Ron Julian
Ron Julian (M.A., Religion) is a tutor at Gutenberg College, the author of Righteous Sinners, and a co-author of The Language of God: A Commonsense Approach to Understanding and Applying the Bible.

Chris Swanson
Chris Swanson (M.S., Physics; Ph.D., Physics) is the president and a tutor at Gutenberg College.

 

How to Support Gutenberg When You Shop

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When you shop on AmazonSmile (smile.amazon.com), the AmazonSmile Foundation will donate 0.5 percent of the purchase price to the eligible charitable organization of your choice. One hundred percent of the donation amount generated from your eligible purchase will be donated, and there is no cost to the charitable organization or to you.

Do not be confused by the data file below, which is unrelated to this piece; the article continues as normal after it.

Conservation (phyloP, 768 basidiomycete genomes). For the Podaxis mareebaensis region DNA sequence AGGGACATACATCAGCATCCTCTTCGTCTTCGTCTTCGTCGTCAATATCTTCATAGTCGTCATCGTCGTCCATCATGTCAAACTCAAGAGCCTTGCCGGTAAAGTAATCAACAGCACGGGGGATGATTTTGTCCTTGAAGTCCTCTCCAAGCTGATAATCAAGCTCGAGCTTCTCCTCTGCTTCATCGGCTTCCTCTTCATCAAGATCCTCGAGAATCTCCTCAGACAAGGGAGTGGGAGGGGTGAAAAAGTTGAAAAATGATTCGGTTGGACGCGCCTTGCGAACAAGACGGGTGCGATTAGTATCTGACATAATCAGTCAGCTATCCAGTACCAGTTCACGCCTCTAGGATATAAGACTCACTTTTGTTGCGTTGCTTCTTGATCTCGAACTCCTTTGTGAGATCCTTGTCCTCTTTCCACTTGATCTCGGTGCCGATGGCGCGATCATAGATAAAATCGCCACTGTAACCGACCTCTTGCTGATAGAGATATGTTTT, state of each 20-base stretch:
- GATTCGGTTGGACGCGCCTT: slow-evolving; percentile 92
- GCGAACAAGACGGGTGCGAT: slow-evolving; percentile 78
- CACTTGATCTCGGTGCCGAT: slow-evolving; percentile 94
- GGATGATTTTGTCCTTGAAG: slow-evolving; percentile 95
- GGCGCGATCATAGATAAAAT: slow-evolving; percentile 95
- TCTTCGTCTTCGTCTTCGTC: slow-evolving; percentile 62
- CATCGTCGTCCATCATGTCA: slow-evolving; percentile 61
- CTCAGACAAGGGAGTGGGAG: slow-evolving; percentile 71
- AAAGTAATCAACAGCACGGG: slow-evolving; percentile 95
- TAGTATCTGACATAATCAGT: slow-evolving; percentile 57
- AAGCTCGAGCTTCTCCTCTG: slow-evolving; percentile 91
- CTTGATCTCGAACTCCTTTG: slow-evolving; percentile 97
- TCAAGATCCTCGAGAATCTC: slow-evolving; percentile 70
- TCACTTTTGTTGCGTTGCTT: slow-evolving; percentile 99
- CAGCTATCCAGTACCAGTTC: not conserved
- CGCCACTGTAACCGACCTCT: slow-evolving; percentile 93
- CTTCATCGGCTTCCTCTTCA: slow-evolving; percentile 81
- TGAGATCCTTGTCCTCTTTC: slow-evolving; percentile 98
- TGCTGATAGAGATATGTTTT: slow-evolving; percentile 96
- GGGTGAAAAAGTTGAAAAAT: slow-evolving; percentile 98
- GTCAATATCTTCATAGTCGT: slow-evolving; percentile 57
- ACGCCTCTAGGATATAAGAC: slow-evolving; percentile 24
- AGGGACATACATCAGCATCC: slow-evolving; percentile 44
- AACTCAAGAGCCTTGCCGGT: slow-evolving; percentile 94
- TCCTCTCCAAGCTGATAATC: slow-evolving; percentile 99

On your first visit to AmazonSmile (smile.amazon.com), before you begin shopping, select Gutenberg College to receive donations from eligible purchases. AmazonSmile will remember your selection, and then every eligible purchase you make at smile.amazon.com will result in a donation. Go to smile.amazon.com for more details about this great way to support Gutenberg College.

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Fred Meyer Community RewardsFred Meyer Community Rewards is another simple way that you can help Gutenberg College. Every time you shop and use your Rewards Card, you are helping us earn a donation. Here’s how the program works:

    • Sign up for the Community Rewards program by linking your Fred Meyer Rewards Card to Gutenberg at www.fredmeyer.com/communityrewards. You can search for us by our name or by our non-profit number: 88485.
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The eScrip Program

eScripThe eScrip fundraising program coordinates with local and online merchants to help non-profit organizations. Up to eight percent of what you spend on groceries, clothing, airline tickets, dining-out, and other items can be donated to Gutenberg.